“So here I am 6-foot 6th grade, don’t play no ball, and everyone keeps asking me do I play ball, and I’m like ‘No.’ So I asked my mom, ‘Mom, why do people keep asking me if I play basketball?’ And she’s said, ‘Well, people associate when you’re tall that you play sports.’ And I’m like, ‘Oh well I don’t want to play’ so she’s like ‘You don’t have to play.'”

“Cut to I go to middle school there was this girl – all it takes is one person to really inspire you – so Sharon Hargrove, shout out to Shay, I always tell this story about Shay. Everybody knew Shay’s name, they’d be like, ‘There goes Shay!’ and I’m like ‘Who is Shay?’ And they’re like Shay is on the basketball team. But Shay was dope. She could shoot, she could score, she could crossover back in the day, she had hanging jumpers, she was just so amazing.”

“So in my mind I just really wanted to be popular. So wanting to be popular is what drove me to basketball. I said ‘I’m going to go try out,’ I told coach ‘If I fall down on this concrete one time I’m out of here.’ Thank god I didn’t fall down. I couldn’t make a layup, I didn’t know what the rules were, I didn’t know which way to run but our team went 7 and 0. We won the middle school championship, and they gave me a little trophy with a boy on it, and I was hooked. That’s the back story to me getting into basketball.”

Despite being hooked, Lisa wasn’t quite yet the 101 point scorer we know today, at that time. It took a long summer in the gym with her cousin Craig for her to form the mentality and work ethic that led her to the champion we know today.

“The middle story is that my cousin Craig, who’s my only boy cousin took me to the gym every day for a year. And I went in there like ‘Oh I played basketball last year – I was 7 and 0.’ And he’s like, ‘Let me see what you got.’ And of course I start shooting. And he’s like, ‘Hold up, get on the wall, get in a squat.’ And I’m like ‘Dude, I just came to play with the ball.’ And he’s like ‘No. This is what you gotta decide like right now, today.” said Lisa.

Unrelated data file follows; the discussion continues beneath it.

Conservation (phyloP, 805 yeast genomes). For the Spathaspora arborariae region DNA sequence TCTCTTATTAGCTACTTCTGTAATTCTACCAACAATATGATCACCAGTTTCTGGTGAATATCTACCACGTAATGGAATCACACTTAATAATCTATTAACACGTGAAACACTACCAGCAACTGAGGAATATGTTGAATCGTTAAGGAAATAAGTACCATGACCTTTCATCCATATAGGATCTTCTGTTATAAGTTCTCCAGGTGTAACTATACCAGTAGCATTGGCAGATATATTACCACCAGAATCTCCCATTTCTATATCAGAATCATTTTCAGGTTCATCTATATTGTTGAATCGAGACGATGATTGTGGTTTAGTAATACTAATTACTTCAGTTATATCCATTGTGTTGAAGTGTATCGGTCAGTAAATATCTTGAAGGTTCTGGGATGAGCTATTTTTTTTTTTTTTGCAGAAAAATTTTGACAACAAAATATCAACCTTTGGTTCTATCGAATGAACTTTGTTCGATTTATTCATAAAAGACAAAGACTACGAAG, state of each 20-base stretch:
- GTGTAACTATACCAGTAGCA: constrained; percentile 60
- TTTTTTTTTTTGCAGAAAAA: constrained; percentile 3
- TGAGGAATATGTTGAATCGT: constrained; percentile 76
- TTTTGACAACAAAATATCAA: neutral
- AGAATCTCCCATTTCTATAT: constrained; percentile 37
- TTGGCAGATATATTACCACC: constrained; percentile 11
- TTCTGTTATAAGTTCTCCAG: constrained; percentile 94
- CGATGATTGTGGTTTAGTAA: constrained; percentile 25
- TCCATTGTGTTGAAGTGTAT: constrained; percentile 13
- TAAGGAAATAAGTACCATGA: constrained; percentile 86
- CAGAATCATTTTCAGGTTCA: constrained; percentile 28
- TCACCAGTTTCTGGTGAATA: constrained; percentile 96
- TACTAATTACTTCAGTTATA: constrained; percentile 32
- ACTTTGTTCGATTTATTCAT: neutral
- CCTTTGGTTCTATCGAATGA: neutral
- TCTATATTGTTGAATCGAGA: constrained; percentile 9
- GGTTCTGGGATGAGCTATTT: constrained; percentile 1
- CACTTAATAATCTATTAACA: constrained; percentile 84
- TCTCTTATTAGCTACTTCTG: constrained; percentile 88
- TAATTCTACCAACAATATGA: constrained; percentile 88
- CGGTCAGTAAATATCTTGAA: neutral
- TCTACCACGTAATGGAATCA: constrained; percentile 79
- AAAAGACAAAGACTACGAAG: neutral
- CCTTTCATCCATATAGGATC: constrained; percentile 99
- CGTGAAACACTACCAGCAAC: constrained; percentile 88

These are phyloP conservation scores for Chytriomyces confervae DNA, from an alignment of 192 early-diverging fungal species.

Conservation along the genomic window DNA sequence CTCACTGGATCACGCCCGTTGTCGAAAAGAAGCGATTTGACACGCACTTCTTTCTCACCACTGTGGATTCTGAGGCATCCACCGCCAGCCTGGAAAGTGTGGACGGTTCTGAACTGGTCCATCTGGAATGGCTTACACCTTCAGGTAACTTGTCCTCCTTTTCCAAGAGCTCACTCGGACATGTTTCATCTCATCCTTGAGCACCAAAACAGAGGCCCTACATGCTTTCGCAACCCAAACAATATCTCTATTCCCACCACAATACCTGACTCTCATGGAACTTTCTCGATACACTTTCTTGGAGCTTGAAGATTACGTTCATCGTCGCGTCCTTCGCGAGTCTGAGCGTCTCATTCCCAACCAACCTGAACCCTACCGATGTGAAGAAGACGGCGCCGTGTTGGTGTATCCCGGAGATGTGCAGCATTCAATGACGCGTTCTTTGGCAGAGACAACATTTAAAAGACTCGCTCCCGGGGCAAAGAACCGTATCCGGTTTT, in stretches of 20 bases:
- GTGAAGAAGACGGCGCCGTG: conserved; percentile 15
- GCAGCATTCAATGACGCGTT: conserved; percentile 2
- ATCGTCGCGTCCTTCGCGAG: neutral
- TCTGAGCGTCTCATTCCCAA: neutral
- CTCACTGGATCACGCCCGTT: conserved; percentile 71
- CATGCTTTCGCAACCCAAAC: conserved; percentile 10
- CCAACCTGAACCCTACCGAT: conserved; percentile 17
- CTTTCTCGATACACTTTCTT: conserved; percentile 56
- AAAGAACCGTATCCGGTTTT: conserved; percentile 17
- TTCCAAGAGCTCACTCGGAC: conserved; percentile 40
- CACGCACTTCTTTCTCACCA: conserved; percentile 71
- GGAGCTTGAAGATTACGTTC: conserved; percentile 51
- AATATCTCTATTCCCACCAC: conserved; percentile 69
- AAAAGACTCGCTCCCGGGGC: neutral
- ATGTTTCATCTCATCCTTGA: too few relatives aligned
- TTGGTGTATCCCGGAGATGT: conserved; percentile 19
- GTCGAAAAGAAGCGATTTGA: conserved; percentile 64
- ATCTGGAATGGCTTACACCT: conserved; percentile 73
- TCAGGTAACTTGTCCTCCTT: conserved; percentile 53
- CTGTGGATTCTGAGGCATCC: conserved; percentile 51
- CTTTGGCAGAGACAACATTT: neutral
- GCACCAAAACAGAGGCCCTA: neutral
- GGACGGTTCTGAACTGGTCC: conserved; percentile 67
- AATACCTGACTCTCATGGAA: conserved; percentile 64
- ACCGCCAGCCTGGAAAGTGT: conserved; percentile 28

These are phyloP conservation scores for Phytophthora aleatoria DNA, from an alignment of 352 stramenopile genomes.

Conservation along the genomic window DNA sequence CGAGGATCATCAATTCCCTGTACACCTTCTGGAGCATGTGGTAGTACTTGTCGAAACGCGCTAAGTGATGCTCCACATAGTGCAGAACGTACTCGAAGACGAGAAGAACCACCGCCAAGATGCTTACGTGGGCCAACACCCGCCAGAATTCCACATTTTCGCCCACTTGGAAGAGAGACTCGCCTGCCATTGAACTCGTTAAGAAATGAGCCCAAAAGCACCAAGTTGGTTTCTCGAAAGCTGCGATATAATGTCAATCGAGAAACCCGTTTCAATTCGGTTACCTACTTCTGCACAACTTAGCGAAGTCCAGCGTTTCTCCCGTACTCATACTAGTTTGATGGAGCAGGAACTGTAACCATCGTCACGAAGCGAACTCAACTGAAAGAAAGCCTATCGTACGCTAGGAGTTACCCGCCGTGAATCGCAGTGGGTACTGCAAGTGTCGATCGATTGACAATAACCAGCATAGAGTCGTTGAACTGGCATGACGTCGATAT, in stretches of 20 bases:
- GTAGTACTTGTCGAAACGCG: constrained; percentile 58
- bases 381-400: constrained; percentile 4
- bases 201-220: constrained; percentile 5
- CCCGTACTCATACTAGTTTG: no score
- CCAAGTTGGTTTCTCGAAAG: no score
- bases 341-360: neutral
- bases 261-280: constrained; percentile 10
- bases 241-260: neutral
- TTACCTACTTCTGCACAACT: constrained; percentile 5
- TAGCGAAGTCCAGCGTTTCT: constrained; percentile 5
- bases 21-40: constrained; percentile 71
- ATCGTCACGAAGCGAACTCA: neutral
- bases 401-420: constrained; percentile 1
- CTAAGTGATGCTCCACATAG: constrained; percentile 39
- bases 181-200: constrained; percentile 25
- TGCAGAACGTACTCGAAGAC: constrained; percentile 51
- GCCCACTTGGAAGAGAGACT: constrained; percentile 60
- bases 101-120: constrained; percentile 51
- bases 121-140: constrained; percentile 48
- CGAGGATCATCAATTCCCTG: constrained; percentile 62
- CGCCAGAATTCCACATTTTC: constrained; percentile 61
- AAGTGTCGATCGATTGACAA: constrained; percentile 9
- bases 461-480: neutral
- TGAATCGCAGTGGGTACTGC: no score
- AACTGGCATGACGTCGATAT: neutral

“So he turned into a straight drill sergeant. Like ‘If you’re going to play, you gon’ play the game the right way or you ain’t playing at all.’ And I was like ‘OK’. So he asked if I was going to play the right way and I’m like yeah I want to play the right way. So I think it was just me understanding that I had to change my persona to be stronger, tougher to play this sport, and my cousin really changed me like ‘Are you going to do this or are you not? You gon be soft or you not?’, and I was thinking I’m not. I want to be tough. And he just started to train me in a way that was like you give it your all or you don’t come in this gym, and we don’t go half way. He was seriously laying down the law. And that’s how I got my work ethic.”

“Once I warm up for basketball, it’s all or nothing. I’ve never played or practiced half way….because the sport was never introduced to me that way. When you play this sport, you get the opportunity to lace them up, you go hard or you don’t come to the gym. So Craig really instilled that in me early, and then it was just those habits. We put in so much time and hours playing pick up anywhere, any men, any boys, any girls, and grandmas. I play pick up anywhere all day just trying to hone my skills, but playing it hard.”

Next Dawn digs in on Lisa’s time spent with the national team: “So you’re a firm believer in dominance takes time to develop. And it truly is a mindset. So you were a pretty amazing you player, then you go to college and kill it in college, and you become a part of the USA National Basketball team for years. When we were on that historical 96 team what do you think about our team and comparing it to now? We didn’t really have TV, we didn’t really have all the luxuries of what some of these young players out here. They had a carrot dangled in front to them with the WNBA, and we just had the Olympics.”